Ellis is a Melbourne born artist with a degree in fine art printmaking from RMIT. She has exhibited both in Australia and internationally including the USA and the UK. Current interests include 3D embroidery and embroidered animation. Her embroidery has been featured on the cover of a European Textile Magazine and has been included in the recently published book, Exhuberance An Artists Perspective, showcasing 20 Australian textile artists.
Barbie was conceived as a restorative subject to embroider after the dark days of Melbourne’s Covid lockdowns. From the 2D grew Barbies ride The Lovette based on the 1968 Corvette.
I am a contemporary textile and mixed media artist whose work reflects a lifelong interest in the expression of ideas through creativity and design.
The tactile quality of textile art inspires me, especially when combined with non-traditional materials such as metal, metallic threads and fabrics, and organic materials – and how each evokes different emotional responses.
I also appreciate the contradiction between textile delicacy and strength, and enjoy exploring how these materials can be formed into both structured and also more fluid pieces that reflect modern simplicity and abstract sensations through concepts of interest.
Apart from growing up in Sydney, I have also been fortunate to live in the United States, United Kingdom and Hong Kong and be inspired by these international arts communities.
Adelaide Butler is an emerging artist currently studying at the Australian National University. She has had the privilege of exhibiting at major Australian institutions including the National Gallery of Victoria as well as in international exhibitions. Her work centres on women’s narratives, particularly in domestic spaces, expressed primarily through embroidered ‘slow animations’.
Karryn Argus is a queer feminist artist currently living and working in Melbourne.
Karryn’s practice revolves around themes of materiality and the body, placing particular importance on her personal experience of vulnerability and loss. Feminist methodologies of feeling and listening are central to her making process with form, texture, and touch integral to her textile and sculpture work.
Karryn has had solo and selected exhibitions in Melbourne, Sydney, and regional Victoria, and New South Wales. She has exhibited three collaborative projects with the BOOB team and is keen to work on collaborative projects with other artists. She has been a finalist in numerous art prizes and her work is held in private collections in Australia.
She holds a Master of Fine Art from RMIT, a Bachelor of Fine Art with Honours from Monash University, A Diploma of Visual Art from Victoria University and a Bachelor of Arts with Honours in Social Sciences from La Trobe University. Craft-based skills are central to her practice, and these were taught to her by my mother Marion Waters, and her grandmothers Eileen Argus and Mary Dalton. She has worked in Adult Education for 20 years and currently teaches the Diploma of Visual Arts.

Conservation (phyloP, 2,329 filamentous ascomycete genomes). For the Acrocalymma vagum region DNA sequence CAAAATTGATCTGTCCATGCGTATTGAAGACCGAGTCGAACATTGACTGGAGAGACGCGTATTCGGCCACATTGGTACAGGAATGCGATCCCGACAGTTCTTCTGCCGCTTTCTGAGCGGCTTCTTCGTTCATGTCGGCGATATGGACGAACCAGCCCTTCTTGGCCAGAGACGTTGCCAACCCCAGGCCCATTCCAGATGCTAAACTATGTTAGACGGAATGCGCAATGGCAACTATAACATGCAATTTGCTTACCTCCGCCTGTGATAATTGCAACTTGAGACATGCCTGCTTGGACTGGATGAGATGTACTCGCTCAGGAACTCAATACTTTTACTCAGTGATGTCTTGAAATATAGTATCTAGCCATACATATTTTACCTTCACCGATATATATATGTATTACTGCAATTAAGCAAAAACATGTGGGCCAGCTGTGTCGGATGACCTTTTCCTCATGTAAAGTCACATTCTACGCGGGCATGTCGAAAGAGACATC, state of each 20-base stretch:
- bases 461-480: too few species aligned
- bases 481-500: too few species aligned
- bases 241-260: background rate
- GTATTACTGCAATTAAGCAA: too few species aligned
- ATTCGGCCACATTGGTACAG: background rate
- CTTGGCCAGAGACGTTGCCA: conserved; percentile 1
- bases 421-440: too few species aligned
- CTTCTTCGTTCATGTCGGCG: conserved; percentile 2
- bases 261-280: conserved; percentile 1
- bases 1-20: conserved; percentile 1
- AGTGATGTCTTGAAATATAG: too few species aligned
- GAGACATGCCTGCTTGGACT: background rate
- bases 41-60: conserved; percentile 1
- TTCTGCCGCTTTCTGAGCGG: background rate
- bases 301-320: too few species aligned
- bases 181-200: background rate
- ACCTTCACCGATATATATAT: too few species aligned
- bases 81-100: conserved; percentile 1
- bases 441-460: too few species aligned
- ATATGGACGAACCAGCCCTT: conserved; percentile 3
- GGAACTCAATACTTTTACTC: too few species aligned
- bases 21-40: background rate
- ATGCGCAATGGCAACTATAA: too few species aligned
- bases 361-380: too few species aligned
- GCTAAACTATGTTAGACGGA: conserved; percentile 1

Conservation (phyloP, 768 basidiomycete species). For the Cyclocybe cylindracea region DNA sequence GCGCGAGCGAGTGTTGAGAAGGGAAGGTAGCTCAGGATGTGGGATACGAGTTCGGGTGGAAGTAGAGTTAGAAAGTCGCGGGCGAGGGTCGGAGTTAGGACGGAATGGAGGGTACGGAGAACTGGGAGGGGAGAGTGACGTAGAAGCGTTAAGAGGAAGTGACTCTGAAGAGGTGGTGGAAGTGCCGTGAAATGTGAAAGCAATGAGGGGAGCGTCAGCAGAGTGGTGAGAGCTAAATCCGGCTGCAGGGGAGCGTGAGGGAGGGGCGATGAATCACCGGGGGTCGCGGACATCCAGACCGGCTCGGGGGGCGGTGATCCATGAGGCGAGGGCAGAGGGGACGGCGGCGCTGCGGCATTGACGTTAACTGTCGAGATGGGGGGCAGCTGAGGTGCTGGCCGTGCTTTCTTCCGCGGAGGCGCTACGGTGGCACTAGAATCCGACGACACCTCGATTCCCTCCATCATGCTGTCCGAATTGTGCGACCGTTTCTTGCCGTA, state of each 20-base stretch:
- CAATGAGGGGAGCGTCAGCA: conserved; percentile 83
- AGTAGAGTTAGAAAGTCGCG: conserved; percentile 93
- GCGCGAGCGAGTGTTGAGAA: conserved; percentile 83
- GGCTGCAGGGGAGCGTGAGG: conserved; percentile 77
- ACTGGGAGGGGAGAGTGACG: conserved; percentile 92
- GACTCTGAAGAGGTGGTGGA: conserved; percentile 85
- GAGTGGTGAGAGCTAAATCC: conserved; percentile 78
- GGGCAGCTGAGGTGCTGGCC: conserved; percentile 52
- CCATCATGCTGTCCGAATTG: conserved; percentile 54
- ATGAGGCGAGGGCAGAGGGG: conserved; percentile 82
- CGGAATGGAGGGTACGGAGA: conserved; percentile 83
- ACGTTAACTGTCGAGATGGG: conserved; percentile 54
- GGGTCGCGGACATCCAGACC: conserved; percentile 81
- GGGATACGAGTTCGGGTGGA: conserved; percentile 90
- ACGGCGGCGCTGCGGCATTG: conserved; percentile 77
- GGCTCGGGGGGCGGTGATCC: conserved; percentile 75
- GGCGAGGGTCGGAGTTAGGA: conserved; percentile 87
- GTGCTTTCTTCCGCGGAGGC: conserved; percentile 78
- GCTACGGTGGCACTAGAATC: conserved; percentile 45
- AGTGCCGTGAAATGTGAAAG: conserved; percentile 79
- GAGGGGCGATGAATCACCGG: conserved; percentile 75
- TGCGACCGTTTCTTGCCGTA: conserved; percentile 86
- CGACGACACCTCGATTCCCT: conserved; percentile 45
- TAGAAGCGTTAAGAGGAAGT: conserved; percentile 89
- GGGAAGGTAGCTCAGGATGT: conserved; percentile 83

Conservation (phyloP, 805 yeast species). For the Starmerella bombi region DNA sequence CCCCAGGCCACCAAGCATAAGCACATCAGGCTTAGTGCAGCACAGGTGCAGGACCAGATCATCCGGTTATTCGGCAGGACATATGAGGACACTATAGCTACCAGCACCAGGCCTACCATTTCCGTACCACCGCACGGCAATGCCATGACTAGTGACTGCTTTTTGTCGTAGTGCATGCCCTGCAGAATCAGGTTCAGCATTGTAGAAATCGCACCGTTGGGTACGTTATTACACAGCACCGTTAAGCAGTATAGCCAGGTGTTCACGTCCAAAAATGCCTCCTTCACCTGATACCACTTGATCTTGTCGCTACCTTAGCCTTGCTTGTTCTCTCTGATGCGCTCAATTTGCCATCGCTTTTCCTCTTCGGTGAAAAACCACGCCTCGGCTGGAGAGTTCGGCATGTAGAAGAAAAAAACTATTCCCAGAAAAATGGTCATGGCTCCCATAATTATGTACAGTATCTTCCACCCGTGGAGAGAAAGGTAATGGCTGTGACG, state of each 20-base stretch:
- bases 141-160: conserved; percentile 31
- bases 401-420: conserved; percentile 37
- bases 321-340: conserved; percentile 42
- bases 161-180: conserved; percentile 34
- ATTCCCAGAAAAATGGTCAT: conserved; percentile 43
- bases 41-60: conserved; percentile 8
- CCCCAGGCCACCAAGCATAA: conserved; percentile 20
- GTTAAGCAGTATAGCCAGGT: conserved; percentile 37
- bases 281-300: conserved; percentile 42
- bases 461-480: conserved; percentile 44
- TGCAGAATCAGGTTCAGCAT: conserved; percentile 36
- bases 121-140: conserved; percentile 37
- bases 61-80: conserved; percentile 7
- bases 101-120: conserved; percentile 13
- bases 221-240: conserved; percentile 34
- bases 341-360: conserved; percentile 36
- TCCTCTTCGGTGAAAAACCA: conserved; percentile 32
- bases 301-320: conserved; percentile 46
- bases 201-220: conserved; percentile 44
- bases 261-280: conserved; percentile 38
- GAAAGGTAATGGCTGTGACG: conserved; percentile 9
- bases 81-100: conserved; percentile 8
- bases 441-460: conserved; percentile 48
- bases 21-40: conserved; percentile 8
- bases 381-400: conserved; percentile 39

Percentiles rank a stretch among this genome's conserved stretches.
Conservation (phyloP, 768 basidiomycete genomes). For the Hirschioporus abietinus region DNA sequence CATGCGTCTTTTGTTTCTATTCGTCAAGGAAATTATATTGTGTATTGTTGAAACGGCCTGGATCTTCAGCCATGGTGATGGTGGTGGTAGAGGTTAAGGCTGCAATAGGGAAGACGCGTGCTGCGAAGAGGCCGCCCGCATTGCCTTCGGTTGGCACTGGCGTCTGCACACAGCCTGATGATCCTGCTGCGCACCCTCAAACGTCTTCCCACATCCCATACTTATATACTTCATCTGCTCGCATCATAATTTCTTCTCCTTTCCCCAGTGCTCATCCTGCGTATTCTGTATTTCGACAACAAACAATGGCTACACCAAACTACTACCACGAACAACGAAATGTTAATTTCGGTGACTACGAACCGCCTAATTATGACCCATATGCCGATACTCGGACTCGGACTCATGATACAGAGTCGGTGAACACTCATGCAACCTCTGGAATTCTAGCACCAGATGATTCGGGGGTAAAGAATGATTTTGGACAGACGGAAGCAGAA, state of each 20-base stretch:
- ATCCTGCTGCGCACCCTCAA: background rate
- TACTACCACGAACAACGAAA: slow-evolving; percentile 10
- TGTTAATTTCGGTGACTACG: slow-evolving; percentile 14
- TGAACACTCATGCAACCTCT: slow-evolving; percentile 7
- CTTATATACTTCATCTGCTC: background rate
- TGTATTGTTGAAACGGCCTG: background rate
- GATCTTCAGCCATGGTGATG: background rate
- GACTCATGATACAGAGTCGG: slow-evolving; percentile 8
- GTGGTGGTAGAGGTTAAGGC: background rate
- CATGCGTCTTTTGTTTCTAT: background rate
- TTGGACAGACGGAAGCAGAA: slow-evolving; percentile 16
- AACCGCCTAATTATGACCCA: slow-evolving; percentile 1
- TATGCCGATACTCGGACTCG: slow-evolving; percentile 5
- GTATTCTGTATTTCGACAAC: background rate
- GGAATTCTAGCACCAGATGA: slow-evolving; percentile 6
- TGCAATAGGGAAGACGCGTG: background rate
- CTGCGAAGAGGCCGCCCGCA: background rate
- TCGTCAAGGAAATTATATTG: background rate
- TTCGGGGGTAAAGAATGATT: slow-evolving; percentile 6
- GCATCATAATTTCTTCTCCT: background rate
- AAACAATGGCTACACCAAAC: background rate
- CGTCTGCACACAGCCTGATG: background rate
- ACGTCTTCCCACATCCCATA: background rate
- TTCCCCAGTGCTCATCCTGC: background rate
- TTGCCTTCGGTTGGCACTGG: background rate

Miranda Brett is a Melbourne based texile artist. Her artworks arise from a collaboration with materials at hand and as an exploration of the inner and outer worlds. She enjoys the process of integrating diverse materials and revealing their intertwining story within through feltmaking, embroidery and collage.
Miranda has participated in various exhibitions in Geelong, Melbourne, NSW and the UK, culminating in a solo exhibition “Wool; in the Making” Hay NSW 2019.
Katherine Marmaras is a multidisciplinary visual artist based in Djilong and Naarm, who graduated from RMIT with a Diploma of Visual Arts (Printmaking) in 2010.
Working intuitively, Katherine finds inspiration in the process itself and the materials she has at hand. As she transforms and adapts known techniques, materials and objects, her aim is to capture and reveal their hidden beauty and urge the viewer to take a closer look.
Katherine’s Greek heritage has a significant influence on her work, as she recalls childhood memories of visiting fabric stores with her tailor father and admiring the handcrafted tapestries, weavings, and lacework of her mother and grandmothers. These instilled a profound love and appreciation for pattern and colour, and making by hand.
Her work has been exhibited in numerous group exhibitions in Australia and overseas, and she has received recognition as a finalist for various prestigious awards and prizes.